Apparently, being freed from consumer protection laws is not enough for the airlines.
They also seek to stop foreign competition from airlines such as Norwegian Air, WOW Airlines and Emirates.
Blocking foreign competition will result in higher prices and fewer choices for consumers.
Higher ticket prices will directly affect all who fly various US airlines, and so it’s important to make sure this issue stays in the spotlight.
CEOs from American, Delta and United will meet with President Trump Thursday, and likely will discuss placing limits on foreign air competition, and air traffic control privatization.
As profits soar to record levels, passengers are enduring reductions in flights, shrinking seats, and less reliable air travel, especially from small- and medium-size cities.
||The major US carriers want to keep out the big Mid-East airlines: Emirates, Etihad and Qatar.
Paul Hudson, president of FlyersRights.org and member of the FAA Aviation Rulemaking Advisory Committee, compared the airline industry now to the railroad industry in the 19th century: “Then, railroads controlled long-distance transportation as well as the courts and government regulators. A new word was coined to describe their abusive treatment of the public: being ‘railroaded’. Today, Americans are being ‘airlined.'”
Furthermore, the airlines are pushing for privatization of the Air Traffic Control system. The plan for privatization leaves little room for government supervision over an inherently governmental function, would transfer all government air traffic control to an AMTRAK-like entity controlled by the airlines, and grant a long list of demands sought by the air controller union, including the right to strike. Such legislation was passed by the House
in the last Congress but not acted on by the Senate.
Guessing what Trump will do is like a crapshoot
On the one hand, Trump’s view of the airline industry may be colored not by what the current state of the airline industry, but what his experience was back in the late 80s and 90s.
Trump Airlines launched in 1989 and offered hourly flights between Boston, New York City and Washington D.C.
Trump purchased Eastern Air Lines Shuttle, which had been offering hourly flights on the East Coast since 1961 with moderate success. The airline had succeeded because of its no-frills service, you didn’t need a reservation ahead of time, there were no seat assignments, no check-ins, and no boarding passes. You could show up and hop on a plane for cheap.
When Trump bought 17 of the company’s Boeing 727s for $365 million in 1988 he added maple-wood veneer, chrome seat-belt latches and gold-colored bathroom fixtures.
This alienated customers, and with the high fuel prices of the late 80s, resulted in Trump Airlines never turning a profit in its 4 years. As Time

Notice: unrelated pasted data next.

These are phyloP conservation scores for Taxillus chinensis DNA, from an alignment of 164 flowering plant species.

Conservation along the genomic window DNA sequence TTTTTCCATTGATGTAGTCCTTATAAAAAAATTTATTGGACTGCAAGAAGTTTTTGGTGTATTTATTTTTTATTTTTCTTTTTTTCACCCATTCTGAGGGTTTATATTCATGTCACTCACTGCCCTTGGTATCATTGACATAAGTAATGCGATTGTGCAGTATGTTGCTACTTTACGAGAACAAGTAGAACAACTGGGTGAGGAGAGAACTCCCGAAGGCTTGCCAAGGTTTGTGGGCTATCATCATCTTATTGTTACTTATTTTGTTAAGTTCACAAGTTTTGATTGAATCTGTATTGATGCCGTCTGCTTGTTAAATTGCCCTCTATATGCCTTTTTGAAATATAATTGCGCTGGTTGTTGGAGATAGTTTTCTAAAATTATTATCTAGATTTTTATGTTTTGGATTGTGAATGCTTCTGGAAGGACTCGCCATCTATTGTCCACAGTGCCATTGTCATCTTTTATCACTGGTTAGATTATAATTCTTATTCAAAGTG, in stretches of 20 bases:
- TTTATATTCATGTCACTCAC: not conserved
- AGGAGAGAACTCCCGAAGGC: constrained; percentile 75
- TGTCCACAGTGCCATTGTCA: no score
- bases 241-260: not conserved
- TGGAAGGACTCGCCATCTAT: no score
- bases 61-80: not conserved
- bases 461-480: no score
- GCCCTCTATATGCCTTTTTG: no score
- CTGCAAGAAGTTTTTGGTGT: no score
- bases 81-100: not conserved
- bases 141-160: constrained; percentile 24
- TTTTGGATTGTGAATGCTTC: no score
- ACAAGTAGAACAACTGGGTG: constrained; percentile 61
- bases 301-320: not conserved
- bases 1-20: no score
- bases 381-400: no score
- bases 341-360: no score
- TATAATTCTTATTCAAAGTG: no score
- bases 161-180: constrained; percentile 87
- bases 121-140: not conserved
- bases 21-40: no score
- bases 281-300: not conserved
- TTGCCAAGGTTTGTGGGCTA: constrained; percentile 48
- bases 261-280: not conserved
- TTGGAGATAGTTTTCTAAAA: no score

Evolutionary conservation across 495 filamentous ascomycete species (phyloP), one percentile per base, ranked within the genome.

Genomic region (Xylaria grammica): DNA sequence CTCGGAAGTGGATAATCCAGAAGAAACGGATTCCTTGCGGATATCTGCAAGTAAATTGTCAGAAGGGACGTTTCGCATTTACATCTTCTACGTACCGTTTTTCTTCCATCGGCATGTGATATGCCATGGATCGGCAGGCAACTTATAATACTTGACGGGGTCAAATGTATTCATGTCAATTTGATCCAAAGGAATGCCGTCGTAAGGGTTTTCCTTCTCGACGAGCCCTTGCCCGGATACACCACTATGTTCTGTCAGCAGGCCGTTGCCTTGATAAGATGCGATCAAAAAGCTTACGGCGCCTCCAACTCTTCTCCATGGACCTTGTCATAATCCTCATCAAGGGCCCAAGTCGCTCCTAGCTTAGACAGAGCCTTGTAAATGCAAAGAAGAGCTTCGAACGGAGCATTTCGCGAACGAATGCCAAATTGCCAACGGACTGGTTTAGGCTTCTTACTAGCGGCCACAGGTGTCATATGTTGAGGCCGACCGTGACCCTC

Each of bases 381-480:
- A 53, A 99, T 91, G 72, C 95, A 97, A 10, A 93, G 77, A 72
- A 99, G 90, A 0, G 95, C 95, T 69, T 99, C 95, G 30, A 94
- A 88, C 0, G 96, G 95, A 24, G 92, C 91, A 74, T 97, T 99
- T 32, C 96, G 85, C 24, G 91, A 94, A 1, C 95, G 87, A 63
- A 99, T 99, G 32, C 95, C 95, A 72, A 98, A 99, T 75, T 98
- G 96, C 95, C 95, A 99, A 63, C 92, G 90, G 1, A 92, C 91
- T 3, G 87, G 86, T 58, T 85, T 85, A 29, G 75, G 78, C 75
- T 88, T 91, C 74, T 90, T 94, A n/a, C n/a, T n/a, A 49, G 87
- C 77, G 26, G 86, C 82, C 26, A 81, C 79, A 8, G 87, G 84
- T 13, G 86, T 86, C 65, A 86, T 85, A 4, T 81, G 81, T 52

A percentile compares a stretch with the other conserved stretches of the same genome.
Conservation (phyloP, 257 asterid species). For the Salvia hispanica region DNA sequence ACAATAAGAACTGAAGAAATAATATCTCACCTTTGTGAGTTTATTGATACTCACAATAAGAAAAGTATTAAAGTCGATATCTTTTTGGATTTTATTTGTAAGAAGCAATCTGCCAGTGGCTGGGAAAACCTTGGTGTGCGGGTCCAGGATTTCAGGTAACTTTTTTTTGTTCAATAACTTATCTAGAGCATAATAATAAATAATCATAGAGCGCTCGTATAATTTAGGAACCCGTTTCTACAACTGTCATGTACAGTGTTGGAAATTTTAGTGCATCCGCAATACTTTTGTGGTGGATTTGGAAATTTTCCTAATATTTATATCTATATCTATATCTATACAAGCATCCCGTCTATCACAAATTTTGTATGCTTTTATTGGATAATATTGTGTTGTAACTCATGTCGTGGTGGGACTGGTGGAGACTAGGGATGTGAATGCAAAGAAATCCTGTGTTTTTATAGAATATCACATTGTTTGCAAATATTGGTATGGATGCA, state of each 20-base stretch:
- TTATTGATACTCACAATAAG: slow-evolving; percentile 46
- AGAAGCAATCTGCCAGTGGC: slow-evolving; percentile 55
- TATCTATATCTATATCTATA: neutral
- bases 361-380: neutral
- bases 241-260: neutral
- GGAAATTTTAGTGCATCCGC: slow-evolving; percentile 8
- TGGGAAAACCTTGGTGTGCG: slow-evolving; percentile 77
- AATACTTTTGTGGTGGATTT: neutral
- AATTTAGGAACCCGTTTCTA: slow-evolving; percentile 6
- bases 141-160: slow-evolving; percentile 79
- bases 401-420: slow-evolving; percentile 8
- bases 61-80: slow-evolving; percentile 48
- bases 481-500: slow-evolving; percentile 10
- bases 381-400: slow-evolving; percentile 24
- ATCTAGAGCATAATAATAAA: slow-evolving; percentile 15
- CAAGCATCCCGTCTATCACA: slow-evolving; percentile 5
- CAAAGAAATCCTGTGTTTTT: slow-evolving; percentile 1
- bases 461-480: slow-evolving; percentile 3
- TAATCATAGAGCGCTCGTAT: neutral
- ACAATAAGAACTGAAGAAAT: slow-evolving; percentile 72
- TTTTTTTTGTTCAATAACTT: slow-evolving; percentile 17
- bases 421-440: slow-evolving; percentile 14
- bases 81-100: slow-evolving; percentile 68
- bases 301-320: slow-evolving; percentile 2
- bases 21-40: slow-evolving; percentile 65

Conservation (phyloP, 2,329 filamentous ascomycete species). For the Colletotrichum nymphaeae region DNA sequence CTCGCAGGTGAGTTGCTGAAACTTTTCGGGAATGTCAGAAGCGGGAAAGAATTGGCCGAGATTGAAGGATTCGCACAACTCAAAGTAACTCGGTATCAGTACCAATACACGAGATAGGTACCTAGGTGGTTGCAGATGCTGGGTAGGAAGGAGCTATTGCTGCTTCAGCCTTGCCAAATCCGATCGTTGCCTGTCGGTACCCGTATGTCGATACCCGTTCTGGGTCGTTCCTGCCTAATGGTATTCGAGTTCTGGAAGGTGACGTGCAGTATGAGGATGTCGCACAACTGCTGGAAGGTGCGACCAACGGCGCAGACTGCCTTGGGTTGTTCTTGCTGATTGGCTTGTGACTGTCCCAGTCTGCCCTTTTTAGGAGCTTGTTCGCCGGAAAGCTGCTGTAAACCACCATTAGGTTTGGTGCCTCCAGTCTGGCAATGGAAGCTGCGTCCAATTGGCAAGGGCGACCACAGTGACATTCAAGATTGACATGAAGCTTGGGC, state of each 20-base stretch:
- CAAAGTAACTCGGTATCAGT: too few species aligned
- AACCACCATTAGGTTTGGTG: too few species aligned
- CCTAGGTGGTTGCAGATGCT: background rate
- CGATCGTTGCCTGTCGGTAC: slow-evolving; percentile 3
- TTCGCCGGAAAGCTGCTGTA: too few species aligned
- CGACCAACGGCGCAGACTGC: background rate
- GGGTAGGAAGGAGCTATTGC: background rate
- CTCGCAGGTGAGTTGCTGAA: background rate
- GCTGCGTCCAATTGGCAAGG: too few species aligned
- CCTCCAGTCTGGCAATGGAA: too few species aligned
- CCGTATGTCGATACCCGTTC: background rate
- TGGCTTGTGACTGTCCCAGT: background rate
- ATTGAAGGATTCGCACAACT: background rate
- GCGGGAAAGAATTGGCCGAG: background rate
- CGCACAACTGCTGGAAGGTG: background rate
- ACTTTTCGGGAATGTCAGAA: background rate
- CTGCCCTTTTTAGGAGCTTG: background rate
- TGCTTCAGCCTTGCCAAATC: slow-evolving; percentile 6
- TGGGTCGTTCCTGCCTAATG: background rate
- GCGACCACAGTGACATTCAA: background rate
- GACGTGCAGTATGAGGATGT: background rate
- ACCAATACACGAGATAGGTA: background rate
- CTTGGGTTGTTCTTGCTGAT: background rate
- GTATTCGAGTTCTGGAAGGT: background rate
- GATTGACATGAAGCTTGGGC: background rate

explains: The high debt forced Trump to default on his loans and ownership of the company was turned over to creditors. The Trump Shuttle ceased to exist in 1992 when it was merged into a new corporation, Shuttle Inc.
He may assume its the airline industry is pretty much the same as it was back then, which it most certainly is not.
On the other hand, “no more competition” is the opposite of Trump’s economic program for some industries, such as pharmaceuticals.
Now American, Delta and United have a chance to present their version of “alternative facts” to a new administration that has already admitted through its principal spokespersons that facts be damned.
These Big 3 airlines will seek to maintain their high-fare, poor service death grip on US travelers by suppressing competition from domestic as well as foreign airlines.
In addition, they love getting all sorts of goodies from taxpayers, be it in the form of sales tax exemptions, state and municipal funding (direct and indirect in the form of payments, guarantees, or landing fee exemptions to begin service in new cities and below market interest rates from municipal bonds, respectively), plus the vast array of tools from the tax code, bankruptcy protection and more offered at the federal level.
They held out their hand to Congress and pleaded for substantial taxpayer funded bailouts in the months after the 9/11 terror attacks. So the notion that the playing field is unfair because they are facing heavily subsidized foreign competitors are, again, alternative facts.
Meanwhile, US airline profits have soared to record levels as four big airlines control 85% of ever shrinking seats, while passengers face reduction in flights, longer less reliable air travel especially from small and medium size cities.
We hope that FedEx, UPS, jetBlue, Hawaiian and Alaska Airlines and others will have an opportunity to debunk the myths presented by the CEOs of the “Big 3” legacy carriers on Thursday’s upcoming meeting at the White House.
President Trump should follow the example of Presidents Theodore Roosevelt and John Kennedy who stood up to corporate leaders engaged in abuses, not that of his immediate predecessors, who enabled the present state of US air travel: ever worsening service with fares now much higher than in the EU and most other nations.